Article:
After mass turnout, can protests turn into political impact?
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Deb Szeman is a self-described "homebody." She had never participated in a demonstration before. But she hopped on an overnight bus from her home in Charlotte, North Carolina, to attend the women's march on Washington. It was held Jan. 21.
She returned on another bus that pulled in at 4 a.m. Jan. 22. The bus was full of people. They were buzzing about what might come next. And they quipped that they would see each other at the next march.
"I wouldn't have spent 18 hours in Washington and taken the bus for seven hours both ways if I didn't believe there was going to be a part two. And three and four and five," said Szeman, 25. She works at a nonprofit and joined the National Organization for Women after Trump won the White House.
"I feel like there's been an awakening," she said.
More than a million people turned out Jan. 21 to nationwide demonstrations opposing President Donald Trump's agenda. It was a strong showing that raised liberals' hopes. The election's results denied them control of all branches of federal government. Now, the question is whether that energy can be sustained and turned into political impact.
From marches against the Iraq War in 2003 to Occupy Wall Street, several big demonstrations have not directly translated into real-world results. In Wisconsin, for example, tens of thousands stormed the state Capitol in 2011. They were protesting Gov. Scott Walker's moves to weaken unions. Walker has since been re-elected.
Trump also won the state in November. Republicans increased their hold on the statehouse. The result was part of the GOP's domination of state-level elections in recent years.
Organizers of the Jan. 21 marches are promising 10 additional actions to take place during the first 100 days of Trump's presidency. So far, the first and only one is for supporters to write to their senators or representatives.
Groups scrambled to arrange the massive demonstrations. They had limited time to determine how to channel the energy into additional action. But, they promised, it's coming.
"The left has really woken up and said, 'My gosh, we've been fighting the symbolic fight. But we haven't been fighting the institutional fight,'" said Yong Jung-Cho of the activist group All of Us. The group organized protests at the inauguration. It also organized the women's march.
There's still value in symbolism. The immense crowds Jan. 21 ruffled the new president as his press secretary falsely contended that Trump had broken a record on inauguration attendance. Jamie Henn of the climate action group 350.org said that reaction is a hint on how to build the movement.
"Size matters to this guy," Henn said of the president. "It's like dealing with a schoolyard bully. And some of us need to go back to middle school and revisit what that's like" as they think up new tactics.
Saudi Garcia is a 24-year-old anthropology student. She attends New York University. She is a veteran of Black Lives Matter protests. These were held in New York. She rode to Washington with longtime, largely minority activists. They wanted to block checkpoints to the inauguration.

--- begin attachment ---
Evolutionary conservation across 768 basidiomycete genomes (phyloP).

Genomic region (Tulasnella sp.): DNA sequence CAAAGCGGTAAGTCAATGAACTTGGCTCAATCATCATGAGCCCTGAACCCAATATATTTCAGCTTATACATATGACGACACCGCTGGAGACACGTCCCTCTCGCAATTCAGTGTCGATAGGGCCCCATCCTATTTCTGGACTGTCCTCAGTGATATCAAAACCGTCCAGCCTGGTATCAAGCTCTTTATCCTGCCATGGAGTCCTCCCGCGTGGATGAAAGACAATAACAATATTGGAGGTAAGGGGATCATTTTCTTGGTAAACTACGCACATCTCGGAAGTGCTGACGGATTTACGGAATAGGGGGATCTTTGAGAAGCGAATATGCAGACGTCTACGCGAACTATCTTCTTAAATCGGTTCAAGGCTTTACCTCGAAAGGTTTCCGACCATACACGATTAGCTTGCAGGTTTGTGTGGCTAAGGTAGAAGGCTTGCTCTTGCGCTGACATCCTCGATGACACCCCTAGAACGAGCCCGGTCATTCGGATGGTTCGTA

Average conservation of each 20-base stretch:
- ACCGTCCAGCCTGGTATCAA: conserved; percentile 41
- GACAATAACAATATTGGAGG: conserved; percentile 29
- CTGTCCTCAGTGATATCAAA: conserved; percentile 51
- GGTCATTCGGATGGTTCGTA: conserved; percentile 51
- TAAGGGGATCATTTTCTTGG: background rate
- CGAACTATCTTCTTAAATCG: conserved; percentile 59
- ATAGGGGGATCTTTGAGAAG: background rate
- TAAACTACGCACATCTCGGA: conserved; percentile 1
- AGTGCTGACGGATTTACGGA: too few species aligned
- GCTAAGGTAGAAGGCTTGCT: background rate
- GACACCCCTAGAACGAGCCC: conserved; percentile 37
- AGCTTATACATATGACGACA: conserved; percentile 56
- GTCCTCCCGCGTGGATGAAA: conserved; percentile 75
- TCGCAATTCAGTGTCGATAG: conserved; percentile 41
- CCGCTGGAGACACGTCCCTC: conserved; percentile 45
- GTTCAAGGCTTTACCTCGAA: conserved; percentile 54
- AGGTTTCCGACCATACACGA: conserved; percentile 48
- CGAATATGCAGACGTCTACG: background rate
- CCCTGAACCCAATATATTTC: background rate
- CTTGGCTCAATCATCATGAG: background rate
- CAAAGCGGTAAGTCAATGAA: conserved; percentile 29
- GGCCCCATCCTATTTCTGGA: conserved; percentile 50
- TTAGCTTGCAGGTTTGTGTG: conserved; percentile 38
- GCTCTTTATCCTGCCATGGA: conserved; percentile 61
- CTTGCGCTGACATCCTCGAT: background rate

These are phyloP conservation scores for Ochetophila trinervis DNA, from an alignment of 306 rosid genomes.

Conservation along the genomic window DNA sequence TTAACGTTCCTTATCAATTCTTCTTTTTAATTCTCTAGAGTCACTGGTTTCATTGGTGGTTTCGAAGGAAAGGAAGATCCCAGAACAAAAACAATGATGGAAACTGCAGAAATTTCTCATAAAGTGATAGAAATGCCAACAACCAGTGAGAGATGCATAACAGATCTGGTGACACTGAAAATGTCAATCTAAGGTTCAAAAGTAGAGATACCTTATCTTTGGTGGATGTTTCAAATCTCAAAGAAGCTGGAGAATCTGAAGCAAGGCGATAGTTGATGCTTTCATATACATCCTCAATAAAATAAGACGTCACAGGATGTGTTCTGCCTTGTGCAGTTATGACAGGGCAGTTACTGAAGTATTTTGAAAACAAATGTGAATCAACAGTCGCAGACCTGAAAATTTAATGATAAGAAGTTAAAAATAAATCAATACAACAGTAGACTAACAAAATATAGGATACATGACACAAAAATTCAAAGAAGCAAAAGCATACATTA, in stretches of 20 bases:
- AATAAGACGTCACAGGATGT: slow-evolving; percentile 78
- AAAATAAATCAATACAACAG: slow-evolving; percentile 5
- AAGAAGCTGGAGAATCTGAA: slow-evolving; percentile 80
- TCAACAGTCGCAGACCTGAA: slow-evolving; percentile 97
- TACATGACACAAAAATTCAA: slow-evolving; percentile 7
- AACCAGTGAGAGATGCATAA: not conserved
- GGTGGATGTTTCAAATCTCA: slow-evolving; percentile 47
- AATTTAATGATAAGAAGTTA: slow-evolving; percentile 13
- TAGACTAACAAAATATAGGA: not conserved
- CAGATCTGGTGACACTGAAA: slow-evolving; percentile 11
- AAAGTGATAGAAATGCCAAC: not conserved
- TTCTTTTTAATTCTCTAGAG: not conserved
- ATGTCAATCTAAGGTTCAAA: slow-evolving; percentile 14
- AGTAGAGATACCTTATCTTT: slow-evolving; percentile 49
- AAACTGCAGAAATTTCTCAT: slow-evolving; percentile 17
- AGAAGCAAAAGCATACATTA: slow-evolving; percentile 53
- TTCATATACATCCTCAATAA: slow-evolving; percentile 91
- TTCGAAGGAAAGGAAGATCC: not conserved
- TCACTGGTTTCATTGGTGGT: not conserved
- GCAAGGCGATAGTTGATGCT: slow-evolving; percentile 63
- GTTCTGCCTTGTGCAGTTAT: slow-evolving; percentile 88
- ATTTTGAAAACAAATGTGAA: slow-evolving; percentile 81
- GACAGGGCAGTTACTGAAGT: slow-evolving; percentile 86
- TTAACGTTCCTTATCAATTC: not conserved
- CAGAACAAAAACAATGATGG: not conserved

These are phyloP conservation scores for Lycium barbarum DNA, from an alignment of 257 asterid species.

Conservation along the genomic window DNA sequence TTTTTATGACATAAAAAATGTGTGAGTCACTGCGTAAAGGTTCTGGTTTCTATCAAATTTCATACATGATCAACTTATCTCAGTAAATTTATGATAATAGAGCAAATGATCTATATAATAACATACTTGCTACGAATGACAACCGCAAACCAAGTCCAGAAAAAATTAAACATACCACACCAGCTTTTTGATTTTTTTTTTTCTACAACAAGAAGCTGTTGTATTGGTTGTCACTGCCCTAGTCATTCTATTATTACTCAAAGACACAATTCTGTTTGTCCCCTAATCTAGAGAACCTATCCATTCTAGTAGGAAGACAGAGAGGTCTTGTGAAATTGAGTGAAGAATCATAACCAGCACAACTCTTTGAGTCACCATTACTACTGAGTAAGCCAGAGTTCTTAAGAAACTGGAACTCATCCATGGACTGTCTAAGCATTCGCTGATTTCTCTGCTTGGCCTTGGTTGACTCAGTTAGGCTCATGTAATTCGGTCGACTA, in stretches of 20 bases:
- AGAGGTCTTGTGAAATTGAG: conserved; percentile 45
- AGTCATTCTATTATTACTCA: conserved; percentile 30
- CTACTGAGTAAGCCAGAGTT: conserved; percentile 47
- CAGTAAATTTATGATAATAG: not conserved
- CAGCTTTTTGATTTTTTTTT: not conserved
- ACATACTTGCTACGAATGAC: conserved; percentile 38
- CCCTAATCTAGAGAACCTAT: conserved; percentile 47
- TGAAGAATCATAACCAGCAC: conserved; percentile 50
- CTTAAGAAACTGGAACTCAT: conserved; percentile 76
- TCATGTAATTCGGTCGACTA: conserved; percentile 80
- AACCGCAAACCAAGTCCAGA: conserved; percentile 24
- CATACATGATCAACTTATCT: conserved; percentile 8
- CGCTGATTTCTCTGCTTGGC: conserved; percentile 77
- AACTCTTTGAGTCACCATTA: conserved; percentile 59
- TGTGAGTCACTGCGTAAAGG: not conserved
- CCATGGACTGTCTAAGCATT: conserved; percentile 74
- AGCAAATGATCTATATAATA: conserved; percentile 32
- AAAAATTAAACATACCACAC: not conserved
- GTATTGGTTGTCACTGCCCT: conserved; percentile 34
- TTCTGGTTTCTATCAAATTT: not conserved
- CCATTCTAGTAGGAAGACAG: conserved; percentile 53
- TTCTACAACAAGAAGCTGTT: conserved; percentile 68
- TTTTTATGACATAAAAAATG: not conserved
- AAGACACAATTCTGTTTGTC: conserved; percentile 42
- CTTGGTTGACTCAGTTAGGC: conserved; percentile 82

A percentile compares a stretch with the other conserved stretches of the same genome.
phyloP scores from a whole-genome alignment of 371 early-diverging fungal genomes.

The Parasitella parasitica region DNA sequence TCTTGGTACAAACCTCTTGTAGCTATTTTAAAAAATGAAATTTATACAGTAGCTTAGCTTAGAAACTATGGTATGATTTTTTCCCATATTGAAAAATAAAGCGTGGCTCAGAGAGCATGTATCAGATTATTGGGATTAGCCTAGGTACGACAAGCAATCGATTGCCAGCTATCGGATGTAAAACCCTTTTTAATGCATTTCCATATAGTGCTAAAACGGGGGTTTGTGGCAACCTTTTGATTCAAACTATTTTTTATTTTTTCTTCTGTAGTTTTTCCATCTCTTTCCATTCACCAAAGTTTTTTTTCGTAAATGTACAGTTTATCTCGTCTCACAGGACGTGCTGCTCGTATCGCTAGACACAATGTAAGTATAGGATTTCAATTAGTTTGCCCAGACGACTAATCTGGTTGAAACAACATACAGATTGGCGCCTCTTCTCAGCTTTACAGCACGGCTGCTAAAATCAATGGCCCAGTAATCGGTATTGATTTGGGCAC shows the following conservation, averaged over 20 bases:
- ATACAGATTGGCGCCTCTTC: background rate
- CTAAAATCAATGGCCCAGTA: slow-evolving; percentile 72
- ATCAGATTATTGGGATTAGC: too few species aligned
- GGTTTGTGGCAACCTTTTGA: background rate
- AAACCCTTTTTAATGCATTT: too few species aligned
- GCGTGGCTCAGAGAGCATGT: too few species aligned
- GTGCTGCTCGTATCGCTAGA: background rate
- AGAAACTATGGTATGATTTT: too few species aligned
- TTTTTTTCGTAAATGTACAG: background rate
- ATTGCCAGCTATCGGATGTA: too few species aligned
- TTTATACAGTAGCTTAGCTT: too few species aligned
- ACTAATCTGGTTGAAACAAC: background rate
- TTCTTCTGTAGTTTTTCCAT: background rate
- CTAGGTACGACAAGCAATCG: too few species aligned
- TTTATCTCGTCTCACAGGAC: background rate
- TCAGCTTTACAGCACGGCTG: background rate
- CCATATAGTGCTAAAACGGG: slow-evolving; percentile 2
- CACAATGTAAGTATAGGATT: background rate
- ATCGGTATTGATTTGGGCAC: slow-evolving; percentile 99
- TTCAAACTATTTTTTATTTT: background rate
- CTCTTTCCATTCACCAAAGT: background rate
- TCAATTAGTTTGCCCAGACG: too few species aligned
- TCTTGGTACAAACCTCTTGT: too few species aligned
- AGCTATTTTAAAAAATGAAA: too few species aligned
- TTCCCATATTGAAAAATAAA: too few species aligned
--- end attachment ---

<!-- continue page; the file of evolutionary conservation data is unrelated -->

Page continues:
She was heartened to find herself in a very different crowd Jan. 21. She described it as largely white women. Many brought young children to the women's march. Garcia hopes those women stay involved in fighting Trump.
"We need to be like the tea party was in 2009," Garcia said. "Those people were relentless - showing up at town council meetings, everywhere."
Stan A. Veuger represents the American Enterprise Institute. It is a conservative think tank. He co-authored a study of how the nationwide demonstrations that launched the tea party movement led to increased conservative political clout.
Higher attendance at individual demonstrations correlated with more conservative voting by congressional members and a greater share of Republican votes in the 2010 election. That is when the GOP won back the House, he said.
But, Veuger cautioned, it wasn't automatic. The tea party activists also went home and volunteered in local organizations. Those actions helped change the electoral results.
"Political protests can have an effect," he said. "But there's nothing guaranteed."
One positive sign for the left, he added, was that the women's marches seemed to draw an older crowd not deeply rooted in demonstrating. These people who are more likely to volunteer, donate and vote, he said.
Beth Andre is one of them. Before the election, the 29-year-old who works in crisis services at a college had bought a ticket from her home in Austin, Texas, to Washington. She had planned to watch what she thought would be Hillary Clinton's inauguration.
After Trump won, she canceled the trip. She was heartbroken again when she realized that meant she could not attend the women's march. But a friend invited her to a meeting. It was to plan a women's march in Austin instead.
Andre has never been involved in a protest movement before. Now she's planning to attend lobbying workshops by her local Democratic Party. She even is thinking of running for office.
"We want to be able to harness that energy and anger that we have right now and turn it into something good," she said.
CRITICAL THINKING QUESTION
Why did people travel to Washington instead of attending marches in their own towns?
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